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Redirecting old links and 404s on WordPress Website | 301 redirects made simple
Over the lifetime of your website you will have undoubtedly changed your mind and then in turn changed your website, and then you probably got rid of a few pages too. Adding new and exciting content is great for your SEO, but what about all the old content that you no longer want? What happens to that? And more importantly, what happens to the links or URLs of those pages?
URLs lost and forgotten in space – grab them and their traffic
Backlinks are important, and people linking to your site is still a very useful tool in your SEO strategy. But if you cut off a page from your website that was linked to from another source, you’ll lose that link and any potential SEO. If people who refer others to your website have linked to a page that you no longer have ‘live’ on your site, then people won’t find you. So here’s how to make sure you don’t miss an opportunity of a new visitor:
Webmaster tools is a brilliant tool for any website owner. It’s free and if you have Google analytics set up then it’s simple to use (just make sure you have the new Universal tracking code on your site – update it if not).
The area you’ll need for finding lost or broken links in under Crawl>Crawl errors and there you will find the section called (unsurprisingly) Not Found. Simply click on Not Found and you’ll be presented with a full list of the URLs that Google is struggling to find or send people to.
Take time to go through these and identify if they are old links or simply incorrectly linked from pages on your site or by others. You can click on each link to find where it’s linked from, and this includes other websites too.
Redirecting old URLs and 404s is simple with WordPress.
Faced with well over 200 404 errors on a website recently I was pondering the best way to sort out what looked like a huge tangle of pages and links. It was going to be a nightmare sorting them all out, or so I thought. But here’s a really simple way to redirect them all with a simple Excel sheet.
Firstly you’ll need a 301 redirects plugin for WordPress. I used Simple 301 redirects and its bulk uploader as it was the most highly rated of its type.
- Once you’ve added a 301 redirects plugin to your site, go to your Webmaster Tools account.
- Go to ‘crawl’ on the left hand side and then click crawl errors.
- Just under the graph on the left hand side is a download tab.
- Clicking this allows you to create a CSV or Google doc of all your URLs.
- Download as a CSV and export it to Excel.
Once you have this list you’ll be able to create an Excel sheet to upload to your bulk uploader and fix your broken links and 404 errors.
Next you’ll need to remove the root domain (http://www.yourwebsite.com) from all your 404s for 301 redirects to work, leaving just the page (‘/page-that-youre-redirecting’). So for this website we remove http://www.jcfaclitly.co.uk and just leave /the-404-error.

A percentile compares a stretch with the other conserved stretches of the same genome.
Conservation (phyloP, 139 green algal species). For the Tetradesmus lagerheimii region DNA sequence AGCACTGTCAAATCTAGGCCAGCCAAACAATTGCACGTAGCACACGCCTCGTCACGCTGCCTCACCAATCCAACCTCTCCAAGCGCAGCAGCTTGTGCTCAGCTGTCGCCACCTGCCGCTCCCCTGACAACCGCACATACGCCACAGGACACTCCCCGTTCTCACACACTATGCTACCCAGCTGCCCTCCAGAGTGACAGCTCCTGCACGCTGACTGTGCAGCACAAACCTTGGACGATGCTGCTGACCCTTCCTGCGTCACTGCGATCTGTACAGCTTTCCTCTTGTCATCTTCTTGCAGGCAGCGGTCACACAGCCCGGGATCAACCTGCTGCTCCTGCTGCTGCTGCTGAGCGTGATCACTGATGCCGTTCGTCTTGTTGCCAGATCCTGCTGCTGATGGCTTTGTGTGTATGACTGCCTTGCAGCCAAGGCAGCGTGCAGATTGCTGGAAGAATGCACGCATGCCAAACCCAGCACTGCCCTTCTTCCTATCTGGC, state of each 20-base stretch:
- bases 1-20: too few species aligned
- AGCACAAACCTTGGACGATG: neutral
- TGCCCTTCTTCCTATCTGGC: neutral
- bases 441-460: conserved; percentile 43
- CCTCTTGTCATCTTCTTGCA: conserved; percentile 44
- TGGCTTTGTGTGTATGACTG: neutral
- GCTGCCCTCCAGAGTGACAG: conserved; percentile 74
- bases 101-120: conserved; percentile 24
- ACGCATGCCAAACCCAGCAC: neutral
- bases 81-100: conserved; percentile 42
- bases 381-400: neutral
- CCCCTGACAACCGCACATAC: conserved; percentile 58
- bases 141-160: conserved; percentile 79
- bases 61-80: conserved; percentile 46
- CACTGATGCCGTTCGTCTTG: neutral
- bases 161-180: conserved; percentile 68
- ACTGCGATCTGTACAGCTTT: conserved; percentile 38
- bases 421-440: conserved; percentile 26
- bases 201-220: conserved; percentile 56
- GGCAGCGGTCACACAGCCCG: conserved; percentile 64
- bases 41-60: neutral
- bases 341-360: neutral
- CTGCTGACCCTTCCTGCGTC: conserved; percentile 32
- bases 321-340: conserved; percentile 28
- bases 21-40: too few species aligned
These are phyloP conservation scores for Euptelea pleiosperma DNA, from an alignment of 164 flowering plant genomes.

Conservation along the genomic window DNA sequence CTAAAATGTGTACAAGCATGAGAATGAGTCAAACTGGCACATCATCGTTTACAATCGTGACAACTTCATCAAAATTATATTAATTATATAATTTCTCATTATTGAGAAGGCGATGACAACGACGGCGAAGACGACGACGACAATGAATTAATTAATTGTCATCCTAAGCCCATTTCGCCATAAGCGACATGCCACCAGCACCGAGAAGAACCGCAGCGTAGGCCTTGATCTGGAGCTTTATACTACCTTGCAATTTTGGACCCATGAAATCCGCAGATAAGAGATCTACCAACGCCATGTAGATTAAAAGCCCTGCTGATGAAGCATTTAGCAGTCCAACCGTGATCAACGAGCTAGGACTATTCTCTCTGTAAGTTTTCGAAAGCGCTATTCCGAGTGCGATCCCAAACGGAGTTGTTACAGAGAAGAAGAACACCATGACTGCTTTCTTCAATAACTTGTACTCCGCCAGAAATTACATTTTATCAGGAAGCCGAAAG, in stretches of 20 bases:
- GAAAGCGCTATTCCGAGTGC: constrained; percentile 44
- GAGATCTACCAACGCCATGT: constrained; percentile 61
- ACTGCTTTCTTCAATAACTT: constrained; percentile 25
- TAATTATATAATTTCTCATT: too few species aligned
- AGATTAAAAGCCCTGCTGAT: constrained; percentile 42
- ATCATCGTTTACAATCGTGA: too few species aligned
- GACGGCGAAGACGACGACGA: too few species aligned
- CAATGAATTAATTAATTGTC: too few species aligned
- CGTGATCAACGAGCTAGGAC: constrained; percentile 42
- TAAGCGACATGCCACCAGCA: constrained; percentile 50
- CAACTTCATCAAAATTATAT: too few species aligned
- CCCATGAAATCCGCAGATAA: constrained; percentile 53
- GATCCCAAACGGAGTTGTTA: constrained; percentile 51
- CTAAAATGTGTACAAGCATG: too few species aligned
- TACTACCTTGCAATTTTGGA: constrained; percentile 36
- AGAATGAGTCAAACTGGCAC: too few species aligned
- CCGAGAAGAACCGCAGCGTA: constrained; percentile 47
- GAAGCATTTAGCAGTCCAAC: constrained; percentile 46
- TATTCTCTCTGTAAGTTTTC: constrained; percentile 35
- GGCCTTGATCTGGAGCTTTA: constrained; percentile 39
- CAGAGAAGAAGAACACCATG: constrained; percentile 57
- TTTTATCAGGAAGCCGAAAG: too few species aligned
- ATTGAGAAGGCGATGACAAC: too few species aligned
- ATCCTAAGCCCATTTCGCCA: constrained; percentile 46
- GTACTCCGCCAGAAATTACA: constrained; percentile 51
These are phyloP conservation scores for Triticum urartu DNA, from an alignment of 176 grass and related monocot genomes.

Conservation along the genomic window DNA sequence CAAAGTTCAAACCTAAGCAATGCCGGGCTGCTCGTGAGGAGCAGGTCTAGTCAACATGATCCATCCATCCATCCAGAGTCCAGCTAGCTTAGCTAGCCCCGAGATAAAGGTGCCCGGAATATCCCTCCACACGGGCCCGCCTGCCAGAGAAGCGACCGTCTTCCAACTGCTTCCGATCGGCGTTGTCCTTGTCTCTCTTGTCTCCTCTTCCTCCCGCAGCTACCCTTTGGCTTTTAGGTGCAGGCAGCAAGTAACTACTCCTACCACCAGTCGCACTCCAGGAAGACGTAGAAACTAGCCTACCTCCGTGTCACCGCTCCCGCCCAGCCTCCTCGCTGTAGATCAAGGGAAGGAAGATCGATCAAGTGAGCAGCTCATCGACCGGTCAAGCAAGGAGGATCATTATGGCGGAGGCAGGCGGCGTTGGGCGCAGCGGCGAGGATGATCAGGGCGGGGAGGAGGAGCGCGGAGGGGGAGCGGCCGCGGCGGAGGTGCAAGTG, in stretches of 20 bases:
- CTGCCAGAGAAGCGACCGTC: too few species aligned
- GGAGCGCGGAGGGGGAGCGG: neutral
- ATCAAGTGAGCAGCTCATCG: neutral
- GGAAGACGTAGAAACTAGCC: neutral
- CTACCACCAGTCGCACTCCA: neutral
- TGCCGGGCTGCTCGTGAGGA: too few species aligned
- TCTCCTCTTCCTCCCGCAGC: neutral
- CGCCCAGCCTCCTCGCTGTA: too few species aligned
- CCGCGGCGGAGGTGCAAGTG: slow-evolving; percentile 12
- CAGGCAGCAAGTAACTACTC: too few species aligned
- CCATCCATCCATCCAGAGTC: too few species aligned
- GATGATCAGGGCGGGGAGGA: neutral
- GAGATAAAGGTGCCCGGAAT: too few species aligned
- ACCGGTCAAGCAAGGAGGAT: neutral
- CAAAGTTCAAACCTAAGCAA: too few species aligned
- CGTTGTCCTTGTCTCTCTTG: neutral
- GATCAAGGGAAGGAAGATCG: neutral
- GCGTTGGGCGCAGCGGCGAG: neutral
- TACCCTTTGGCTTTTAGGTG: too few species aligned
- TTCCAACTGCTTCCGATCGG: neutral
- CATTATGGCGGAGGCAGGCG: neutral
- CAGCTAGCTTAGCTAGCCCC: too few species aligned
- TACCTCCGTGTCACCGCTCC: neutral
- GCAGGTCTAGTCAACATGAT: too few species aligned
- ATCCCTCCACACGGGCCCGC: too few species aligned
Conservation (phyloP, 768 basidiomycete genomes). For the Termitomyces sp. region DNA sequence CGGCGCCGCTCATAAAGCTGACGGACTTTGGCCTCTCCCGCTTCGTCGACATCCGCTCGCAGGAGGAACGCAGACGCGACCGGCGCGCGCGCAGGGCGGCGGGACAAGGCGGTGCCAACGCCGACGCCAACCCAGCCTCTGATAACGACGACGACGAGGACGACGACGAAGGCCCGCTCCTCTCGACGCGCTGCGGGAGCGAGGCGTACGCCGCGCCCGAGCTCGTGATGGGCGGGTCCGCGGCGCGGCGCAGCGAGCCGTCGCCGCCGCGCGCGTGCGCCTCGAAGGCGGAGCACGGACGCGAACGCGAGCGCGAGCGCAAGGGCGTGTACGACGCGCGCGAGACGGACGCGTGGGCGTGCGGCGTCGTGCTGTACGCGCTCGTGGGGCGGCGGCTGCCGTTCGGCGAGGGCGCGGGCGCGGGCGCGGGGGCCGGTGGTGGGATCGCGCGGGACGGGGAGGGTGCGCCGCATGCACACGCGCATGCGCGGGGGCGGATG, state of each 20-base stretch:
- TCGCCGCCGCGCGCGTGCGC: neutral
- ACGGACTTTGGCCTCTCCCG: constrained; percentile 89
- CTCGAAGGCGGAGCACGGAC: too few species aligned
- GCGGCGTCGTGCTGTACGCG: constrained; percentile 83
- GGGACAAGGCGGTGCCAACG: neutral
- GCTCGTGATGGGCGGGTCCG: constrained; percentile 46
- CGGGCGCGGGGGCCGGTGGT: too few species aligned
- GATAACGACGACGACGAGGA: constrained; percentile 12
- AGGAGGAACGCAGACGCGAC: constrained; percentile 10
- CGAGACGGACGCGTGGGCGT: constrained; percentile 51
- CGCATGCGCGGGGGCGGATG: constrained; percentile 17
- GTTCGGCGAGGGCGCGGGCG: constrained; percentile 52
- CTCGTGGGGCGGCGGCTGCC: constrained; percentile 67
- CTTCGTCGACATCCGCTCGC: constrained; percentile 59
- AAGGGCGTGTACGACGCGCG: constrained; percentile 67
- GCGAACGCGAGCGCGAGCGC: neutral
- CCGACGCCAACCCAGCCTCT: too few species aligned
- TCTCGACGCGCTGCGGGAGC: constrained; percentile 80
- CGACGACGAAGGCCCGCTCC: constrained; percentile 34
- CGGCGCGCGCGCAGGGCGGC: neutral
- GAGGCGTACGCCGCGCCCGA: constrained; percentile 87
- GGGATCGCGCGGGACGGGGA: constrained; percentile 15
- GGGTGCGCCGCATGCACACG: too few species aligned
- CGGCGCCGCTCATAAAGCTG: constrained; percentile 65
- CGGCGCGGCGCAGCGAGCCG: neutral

- A quick and simple way to do this in Excel is to highlight all in column A.
- Then go to Edit>Replace and type your root domain with a forward slash (http://www.yourwebsite.com/) into the find field.
- Then add a ‘/’ into the replace field.
- Press Replace all.
- This will give you the full set of links without your root domain and the bulk uploader will accept them.
Next all you need to do is paste the URL that you want to redirect your 404 to into column B opposite it. Remember not to include your root domain, but do start it with a forward slash. So only copy and paste from after your .co.uk or .com or .biz etc and include the first ‘/’. http://www.yourwebsite.com/copy-this-part-only.
Once you’ve added all the new URLs into column B simply save your Excel sheet and then go back to your bulk uploader and upload it. The plugin does the rest for you. Hey presto, 404s are now heading to live content once more!
Note: If your old or new URLs don’t start with a forward slash in your spreadsheet the process won’t work, and it also won’t work if you leave your root domain in, so get this part right.
Although 404s and broken links don’t harm your SEO, they could stop potential traffic from getting to your site and you may find some broken links internally on your site as I did in the process.
I hope this helps and it gets you on the road to recovering all your lost pages and potential traffic. It’s good practice not to leave old URLs in the outer space of the internet as the may contain links and no one likes a 404 error on a page they’re trying to find. This practice will increase the customer experience on your website and may help them to find it in the first place.
Thanks for reading.
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